As I’m joined by my colleague and fellow historian of Peru, Judith Mansilla, for the next two blog posts, we bring in another voice to harmonize with us: the contemporary Spanish musician Alejandro Sanz. In his ballad Hicimos un trato (We made a deal), he croons:
Hicimos un trato, no sé si te acuerdas … We made a deal, I don’t know if you remember…
…que un trato es un trato that a deal is a deal
Mucho más que un contrato Much more than a contract (cont'd)
In Spanish, “trato” connotes both a deal or treaty and interpersonal “treatment,” defying boundaries between the legal and the social, business and intimacy. That’s the beauty of Sanz’s play on words: the lovers’ deal is much more than a contract. We wish to emphasize the fundamental legality and social seriousness of tratos, or extrajudicial deals which followed the lines of the formal contratos of the type that might be found in a notarial register. The existence of tratos are evidence that ordinary Latin Americans themselves legally ordered the “anarchic confusion of social life” following the blueprints of the Lettered City.
The remnants of tratos remain strewn around the imperial archive, tucked into official writings. But one seismic event scattered even more evidence of their existence. After an earthquake and tidal wave leveled the viceregal capital of Peru in 1687, inhabitants began to quickly break old deals and make new ones in order to rebuild. Alongside official arrangements they made in front of judges and notaries, they also resorted to informal contracts. Owners and tenants, all hustling to rebuild private real-estate properties, bargained over construction labor and materials, making deals on all kinds of papers, and often on no paper at all.
We learn of informal contracts by looking outside the courts and notary registries, inside, for example, the account ledger of Agustín de Castro, steward of a religious confraternity located in Lima’s cathedral. Castro faced the challenge of rebuilding the confraternity’s urban real estate holdings without draining its own resources. Like many real-estate owners in the city, the Cofradía del Santísimo Sacramento suffered material damages to one-third of its properties, which included houses, stores, and second-story rooms (altillos). After recognizing that repair costs would be excessive for the confraternity, Castro negotiated various informal contracts with former and new tenants, all captured not in formal contracts but as annotations in his own account book. For instance, he discounted various pesos from one Juan de Mena’s rent payment to compensate him for cleaning the ditch that ran next to the property. Another tenant, master silversmith Bartolomé de los Arcos, lived in one of the confraternity-owned houses so damaged by the earthquake that Castro reduced the rent from 20 to 8 pesos per month so De los Arcos would cover repairs. The tenants Castro made rent deals with were not all existing, long-term residents, either. Castro granted a new tenant, Antonio de Herrera, four months of free rent because Herrera agreed to cover the repairs the store needed.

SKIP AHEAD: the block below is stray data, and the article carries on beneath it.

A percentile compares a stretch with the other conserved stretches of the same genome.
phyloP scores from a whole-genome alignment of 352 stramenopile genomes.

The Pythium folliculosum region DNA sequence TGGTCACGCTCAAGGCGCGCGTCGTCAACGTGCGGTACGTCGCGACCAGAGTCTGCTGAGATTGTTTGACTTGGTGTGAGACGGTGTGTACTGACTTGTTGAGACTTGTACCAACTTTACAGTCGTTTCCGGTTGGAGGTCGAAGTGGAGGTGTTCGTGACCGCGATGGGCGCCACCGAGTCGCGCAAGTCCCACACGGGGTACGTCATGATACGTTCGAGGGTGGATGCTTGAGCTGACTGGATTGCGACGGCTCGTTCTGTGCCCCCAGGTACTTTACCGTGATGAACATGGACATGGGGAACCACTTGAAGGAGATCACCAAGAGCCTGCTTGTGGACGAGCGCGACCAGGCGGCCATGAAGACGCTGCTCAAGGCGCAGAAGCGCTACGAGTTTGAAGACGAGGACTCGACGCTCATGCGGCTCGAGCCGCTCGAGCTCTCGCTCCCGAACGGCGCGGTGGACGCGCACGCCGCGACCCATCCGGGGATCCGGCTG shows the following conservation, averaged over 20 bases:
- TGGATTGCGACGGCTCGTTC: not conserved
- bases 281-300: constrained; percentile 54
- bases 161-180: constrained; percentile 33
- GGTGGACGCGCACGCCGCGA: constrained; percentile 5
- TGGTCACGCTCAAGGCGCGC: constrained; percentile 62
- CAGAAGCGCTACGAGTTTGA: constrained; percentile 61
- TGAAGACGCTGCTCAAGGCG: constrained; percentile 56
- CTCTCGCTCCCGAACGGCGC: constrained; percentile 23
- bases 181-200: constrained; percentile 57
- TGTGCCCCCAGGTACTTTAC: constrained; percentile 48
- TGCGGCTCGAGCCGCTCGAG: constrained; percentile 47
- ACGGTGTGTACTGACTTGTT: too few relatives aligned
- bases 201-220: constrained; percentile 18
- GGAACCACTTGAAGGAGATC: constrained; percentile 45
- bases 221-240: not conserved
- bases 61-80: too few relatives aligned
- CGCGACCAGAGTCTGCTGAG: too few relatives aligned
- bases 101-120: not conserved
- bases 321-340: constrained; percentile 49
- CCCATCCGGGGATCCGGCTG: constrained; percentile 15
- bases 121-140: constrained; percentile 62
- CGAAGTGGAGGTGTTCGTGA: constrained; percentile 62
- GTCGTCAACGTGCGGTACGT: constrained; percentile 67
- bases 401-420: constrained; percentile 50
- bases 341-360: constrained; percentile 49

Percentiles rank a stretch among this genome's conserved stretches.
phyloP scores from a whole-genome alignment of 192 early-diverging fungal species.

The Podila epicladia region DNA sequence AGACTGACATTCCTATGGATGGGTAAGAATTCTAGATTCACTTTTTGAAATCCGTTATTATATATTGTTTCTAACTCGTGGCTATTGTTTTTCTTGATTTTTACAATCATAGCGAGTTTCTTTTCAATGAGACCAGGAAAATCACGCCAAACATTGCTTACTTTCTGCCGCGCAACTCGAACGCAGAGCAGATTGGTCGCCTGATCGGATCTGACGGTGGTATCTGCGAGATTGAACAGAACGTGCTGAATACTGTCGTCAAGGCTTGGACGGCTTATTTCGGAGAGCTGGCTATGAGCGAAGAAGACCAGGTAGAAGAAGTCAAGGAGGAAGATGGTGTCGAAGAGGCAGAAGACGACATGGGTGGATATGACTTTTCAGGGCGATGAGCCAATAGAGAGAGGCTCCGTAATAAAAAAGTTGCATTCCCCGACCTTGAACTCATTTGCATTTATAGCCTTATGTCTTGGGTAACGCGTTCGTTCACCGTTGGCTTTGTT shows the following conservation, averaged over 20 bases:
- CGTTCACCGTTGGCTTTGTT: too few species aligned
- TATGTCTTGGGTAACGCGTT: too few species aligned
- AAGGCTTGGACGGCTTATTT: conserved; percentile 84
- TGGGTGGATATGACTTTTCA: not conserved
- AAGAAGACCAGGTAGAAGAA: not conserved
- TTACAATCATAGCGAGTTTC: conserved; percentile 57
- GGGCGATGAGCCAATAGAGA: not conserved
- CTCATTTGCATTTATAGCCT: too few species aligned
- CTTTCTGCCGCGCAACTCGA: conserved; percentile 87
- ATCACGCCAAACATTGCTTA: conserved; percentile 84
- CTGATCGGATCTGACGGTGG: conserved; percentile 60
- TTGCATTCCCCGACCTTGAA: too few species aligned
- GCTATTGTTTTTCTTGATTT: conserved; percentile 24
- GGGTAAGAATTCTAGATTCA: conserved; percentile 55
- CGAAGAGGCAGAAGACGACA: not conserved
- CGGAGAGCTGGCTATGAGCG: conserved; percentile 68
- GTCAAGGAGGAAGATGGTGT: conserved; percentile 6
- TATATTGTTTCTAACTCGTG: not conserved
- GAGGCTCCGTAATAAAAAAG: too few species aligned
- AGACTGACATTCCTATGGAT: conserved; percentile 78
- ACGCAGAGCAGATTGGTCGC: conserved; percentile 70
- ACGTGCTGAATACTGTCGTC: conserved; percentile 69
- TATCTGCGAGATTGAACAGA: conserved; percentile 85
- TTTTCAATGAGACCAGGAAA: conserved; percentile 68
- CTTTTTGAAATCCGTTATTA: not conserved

These deals were “on the books”—meaning Castro’s account ledger-- but they were also “off the books” since they were not official notarial contracts for rent or labor services. The next post continues to follow tratos into the courts, where they were caught on paper.